Taylor Hanson: Creating a Movement through Food
Taylor Hanson is an award-winning musician, father of seven, as well as the founder of local non-profit, Food on the Move, Inc. Taylor started this grassroots organization in 2014 to provide food to people in need. Over the years, it has gained tremendous momentum and grown into a movement. In fact, since its inception, the program has grown in partnerships and programming with a forward-thinking model. We caught up with Taylor to discuss the Food on the Move organization and how it is reimagining our food growth and distribution system through a new program called The Food Home.
TK: Tell us about why you started Food on the Move.
Taylor: I felt there was another way I needed to engage in my own life – a greater effort beyond music. Food on the Move has been an unbelievable journey for me. I felt the call to do what we’re trying to do was very much about being a person in the universe and trying to do the most I can with what I’ve been given.
TK: You mentioned that former U.S. Ambassador Edward J. Perkins was instrumental in guiding you on this journey. Tell us about that.
Taylor: I couldn’t have done this on my own. A good friend of mine introduced me to former U.S. Ambassador Perkins, and he became a mentor whom I admired and learned from. He was very familiar with Tulsa and Iron Gate Soup Kitchen because the former executive director of Iron Gate co-authored a book with him. When I asked him about his thoughts on how Tulsa could be better, specifically how our community could grow and improve, he understood the issues in Tulsa and told me to start with food.
TK: Before you started Food on the Move, you educated yourself on the food needs in our community. What did you learn?
Taylor: The Food on the Move concept started with me calling people and learning more about our community, its needs and finding the gaps. I learned about food deserts and food insecurity. It’s not just about hunger. People who are barely making ends meet live in neighborhoods that have gone into decline and have lost resources, including grocery stores. As a result, the few dollars they have can’t be reinvested in their neighborhood or in feeding their family better because everything’s gone. Many times, they go to the corner gas station and feed themselves and their kids whatever they can buy, but all the healthy stuff, like vegetables, is not available there. This is a trend across the nation.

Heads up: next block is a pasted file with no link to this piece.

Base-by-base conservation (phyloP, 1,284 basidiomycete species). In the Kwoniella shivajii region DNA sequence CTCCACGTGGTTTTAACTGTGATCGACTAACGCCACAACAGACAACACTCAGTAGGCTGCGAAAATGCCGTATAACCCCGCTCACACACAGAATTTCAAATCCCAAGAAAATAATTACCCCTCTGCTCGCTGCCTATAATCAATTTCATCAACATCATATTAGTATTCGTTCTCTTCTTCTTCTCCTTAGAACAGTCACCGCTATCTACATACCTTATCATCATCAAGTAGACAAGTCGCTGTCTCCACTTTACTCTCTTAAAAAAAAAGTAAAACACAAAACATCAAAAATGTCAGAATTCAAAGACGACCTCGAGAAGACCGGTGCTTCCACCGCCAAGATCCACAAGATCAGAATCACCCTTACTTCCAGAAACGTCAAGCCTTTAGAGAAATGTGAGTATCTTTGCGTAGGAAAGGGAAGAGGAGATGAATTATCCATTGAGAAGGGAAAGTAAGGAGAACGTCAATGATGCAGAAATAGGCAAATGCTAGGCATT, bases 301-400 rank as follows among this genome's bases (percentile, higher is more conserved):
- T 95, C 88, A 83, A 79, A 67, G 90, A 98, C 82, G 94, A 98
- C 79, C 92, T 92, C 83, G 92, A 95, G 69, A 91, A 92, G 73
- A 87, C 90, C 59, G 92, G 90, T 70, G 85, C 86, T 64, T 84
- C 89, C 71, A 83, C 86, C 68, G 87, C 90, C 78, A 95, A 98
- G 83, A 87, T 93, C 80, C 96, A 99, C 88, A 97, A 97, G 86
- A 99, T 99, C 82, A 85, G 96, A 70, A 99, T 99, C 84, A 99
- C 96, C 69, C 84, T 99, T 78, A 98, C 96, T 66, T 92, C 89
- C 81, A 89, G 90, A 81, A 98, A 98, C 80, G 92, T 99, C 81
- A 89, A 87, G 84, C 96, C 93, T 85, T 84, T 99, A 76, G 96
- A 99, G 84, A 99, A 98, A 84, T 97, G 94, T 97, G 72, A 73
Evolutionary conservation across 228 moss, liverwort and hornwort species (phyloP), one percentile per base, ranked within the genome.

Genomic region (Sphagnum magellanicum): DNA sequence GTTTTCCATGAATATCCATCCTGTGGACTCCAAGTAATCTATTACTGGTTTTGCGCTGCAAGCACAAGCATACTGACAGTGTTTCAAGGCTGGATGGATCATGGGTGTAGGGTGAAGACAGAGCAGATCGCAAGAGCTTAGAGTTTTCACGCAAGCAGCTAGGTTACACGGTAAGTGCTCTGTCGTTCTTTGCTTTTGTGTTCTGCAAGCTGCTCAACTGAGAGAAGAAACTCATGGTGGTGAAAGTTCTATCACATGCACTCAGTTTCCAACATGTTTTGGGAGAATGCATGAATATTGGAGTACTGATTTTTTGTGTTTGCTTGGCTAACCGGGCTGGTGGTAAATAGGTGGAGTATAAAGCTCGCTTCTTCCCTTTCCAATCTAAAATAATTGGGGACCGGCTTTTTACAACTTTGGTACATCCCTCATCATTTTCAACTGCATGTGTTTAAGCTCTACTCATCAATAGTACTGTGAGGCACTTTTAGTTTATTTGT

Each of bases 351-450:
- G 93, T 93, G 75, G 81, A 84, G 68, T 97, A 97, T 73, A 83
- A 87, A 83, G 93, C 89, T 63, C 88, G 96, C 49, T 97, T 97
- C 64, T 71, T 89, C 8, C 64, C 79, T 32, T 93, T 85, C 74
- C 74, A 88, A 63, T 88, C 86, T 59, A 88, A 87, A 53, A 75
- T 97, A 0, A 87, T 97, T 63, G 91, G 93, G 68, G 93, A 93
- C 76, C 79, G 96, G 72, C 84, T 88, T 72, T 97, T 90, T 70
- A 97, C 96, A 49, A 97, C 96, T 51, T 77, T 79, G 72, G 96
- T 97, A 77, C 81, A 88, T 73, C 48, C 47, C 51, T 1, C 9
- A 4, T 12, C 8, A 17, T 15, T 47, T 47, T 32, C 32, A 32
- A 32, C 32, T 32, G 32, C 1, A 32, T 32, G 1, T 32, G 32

TK: How is Food on the Move working to help those in need?
Taylor: We have developed a concept to bring grocery stores back to these food deserts and do it holistically. It was important to be mobile – so we launched using a food truck concept. We take the food to them!
TK: Share a little more about the food truck concept with the Community Food and Resource Festival.
Taylor: We learned that we have to go where the people in need are located and not expect them to go somewhere, so that’s what we do! Food and Resource Festivals are basically pop-up festivals in food deserts that bring everything to the people, and we make it fun. We have a DJ, music and a fun atmosphere. Food trucks enable us to provide a great, hot meal right on the spot. Everyone is invited and treated the same with a pay-as-you-can model. In addition to the hot meal, there is fresh produce and groceries. We’ve built a variety of foundational partnerships which provide key community resources.
TK: Why do you think this program has been so impactful?
Taylor: Bringing fresh produce to people changes everything. It changes people’s economics. Making better food available can even change their health over time. The statistics show that people in these areas (food deserts) have higher rates of diet-related diseases, like diabetes and heart disease, which are preventable.
TK: Tell us about why you’re trying to rebuild the food system:
Taylor: We have an incredible CEO and president, Kevin Harper, who has really moved us in growing our team and implementing some programs that are changing the food system. This starts with teaching people to grow food and working on a distribution system that, over time, will help provide future grocery stores able to access locally grown produce that is fresh and affordable. We are currently working with Oasis Market in north Tulsa. They are able to purchase our fresh, locally grown food and avoid transportation costs.